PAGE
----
I didn't get to the Frequency test, the hFE test (transistors), or the Ammeter.  That last one, hmmm.... testing current seems to be how a lot of meters get ruined.  But sooner or later I'll try it.

Meantime, let's talk about the voltage.


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Voltage


A meter that's any good should give accurate voltage readings.  Obviously.  And if you're not sure the meter is 100% sound, you won't really want to test mains voltage.  (Seriously:  don't.)

So far, though, DC voltage reads fairly accurately-- not perfect, but good.  And it will read alkaline batteries accurately.

Many people don't realize that's not a given.  Some meters get this very wrong.

Sometimes by 50% or more.

My cheap GE-branded multimeter reads new AA batteries as "0.75 volts". Ridiculous.  So, too, my Micronta 22-203 reads them at about 0.75 volts.  If these were your only multimeters, you would throw away perfectly good batteries, waste many trips to the store, etc.  (Unless you knew enough to use the right type of resistor across the meter probes...)

My Amprobe DM-7C reads AA batteries accurately, right away.  And so does this Micronta 22-175A, within about 0.003 volt.


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Bench Meters


This project taught me something about benchtop multimeters. 

Why use a benchtop multimeter?  The display is at the perfect angle;  the meter is accurate and more precise than the typical handheld;  and it has more features.  If you have a lot of components or circuits to test, I could see a meter like this making the process more efficient.  More enjoyable, for that matter.

Handheld multimeters like this one might render benchtops somewhat redundant, but not entirely.  The interface, and the convenience of the benchtop form factor, is really nice to have.

Here's another thing I learned.  Although a used Micronta like this could be had for cheap, the fact is that good, brand-new benchtop units tend to be $300 and up.  There exist bench multimeters that are $1,200 or more, if you need that kind of precision and accuracy.

Something like this Rigol may seem kind of expensive compared to a $50 handheld DMM.  But I'm starting to think it might be worth it.  Get a semi-decent oscilloscope and a good bench multimeter like this, and that's most of what a test bench will need.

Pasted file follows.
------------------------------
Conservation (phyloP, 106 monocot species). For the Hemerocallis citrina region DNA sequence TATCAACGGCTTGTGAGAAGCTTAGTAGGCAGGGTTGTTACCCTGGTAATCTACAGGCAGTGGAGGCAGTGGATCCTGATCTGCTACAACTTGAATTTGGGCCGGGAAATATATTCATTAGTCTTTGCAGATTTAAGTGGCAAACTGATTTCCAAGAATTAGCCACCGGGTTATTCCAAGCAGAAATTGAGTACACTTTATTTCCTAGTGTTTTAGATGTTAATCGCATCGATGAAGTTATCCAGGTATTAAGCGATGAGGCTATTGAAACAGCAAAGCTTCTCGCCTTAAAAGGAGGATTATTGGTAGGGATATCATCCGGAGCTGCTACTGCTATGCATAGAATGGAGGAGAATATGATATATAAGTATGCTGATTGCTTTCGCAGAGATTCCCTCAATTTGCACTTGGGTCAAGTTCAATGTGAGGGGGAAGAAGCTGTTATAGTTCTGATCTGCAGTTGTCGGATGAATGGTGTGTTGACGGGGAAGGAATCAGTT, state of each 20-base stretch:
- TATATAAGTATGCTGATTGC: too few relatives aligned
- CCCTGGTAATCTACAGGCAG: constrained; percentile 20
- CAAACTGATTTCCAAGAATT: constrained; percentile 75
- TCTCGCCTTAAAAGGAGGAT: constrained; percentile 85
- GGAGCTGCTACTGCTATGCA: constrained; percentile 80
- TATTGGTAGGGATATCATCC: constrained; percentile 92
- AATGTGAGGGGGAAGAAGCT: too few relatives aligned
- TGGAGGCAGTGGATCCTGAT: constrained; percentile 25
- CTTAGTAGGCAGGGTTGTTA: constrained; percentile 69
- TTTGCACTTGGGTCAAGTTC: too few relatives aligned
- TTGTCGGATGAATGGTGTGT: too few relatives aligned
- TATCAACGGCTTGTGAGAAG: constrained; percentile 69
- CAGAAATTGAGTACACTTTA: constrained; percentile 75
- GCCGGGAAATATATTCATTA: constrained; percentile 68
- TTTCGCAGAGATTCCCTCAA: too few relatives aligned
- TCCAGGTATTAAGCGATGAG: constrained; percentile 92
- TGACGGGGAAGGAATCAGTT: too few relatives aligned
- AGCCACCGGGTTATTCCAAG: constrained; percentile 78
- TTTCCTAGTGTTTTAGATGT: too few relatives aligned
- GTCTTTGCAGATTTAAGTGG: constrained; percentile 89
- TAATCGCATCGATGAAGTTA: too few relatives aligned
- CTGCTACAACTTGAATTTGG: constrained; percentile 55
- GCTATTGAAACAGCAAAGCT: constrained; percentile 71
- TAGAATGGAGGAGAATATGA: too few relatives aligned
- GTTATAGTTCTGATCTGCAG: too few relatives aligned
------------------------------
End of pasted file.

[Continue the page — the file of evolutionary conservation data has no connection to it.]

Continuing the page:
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More Repair Notes


Still no schematic for this Micronta 22-175A.  And I still don't know why the diodes test as dead-short within the circuit.

What I did find was that one of the wires had been corroded.  The solder flux, left in place for all those years, had just about corroded through all the wire strands.  So, that may have had something to do with why the meter didn't work initially.  Intermittent connections like that can be really difficult to pinpoint. 

If I do have to replace components-- even, perhaps, that surface-mount chip-- the repair process on this one should be doable.  This one looks a lot easier to fix than some old multimeters that I've seen.  The components are fairly easy to access, and there aren't too many of them.  You could almost replace every component on this board in one or two evenings, if you had all the parts. 

I'll probably replace the 1-microfarad, 50-volt caps on the board, simply because they're already almost 30 years old.  Whatever they do, there's obviously a reason why that capacitance and voltage were chosen.  What I want to know is:  how does capacitance affect the accuracy?  These things drift, and I'm sure that can mess with stuff.

Here again, when you have a vintage multimeter, it's always a good idea to have a known-good DMM you can test it against. 


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Conclusion


So far, this one seems OK.  Whatever was keeping it from working initially, it seems to be fixed now.  That one corroded wire may have had something to do with it.

I really like the benchtop form-factor.  And the 22-175A itself is not a bad little multimeter.  It's not top-of-the-line, but it does have capacitance and frequency metering. 

If you like working on electronic projects, then by all means get yourself a vintage multimeter.  You might even find one that works perfectly.

If you want a multimeter that you can use right now, and you want accurate readings, get a good DMM, or a Simpson, or maybe one of these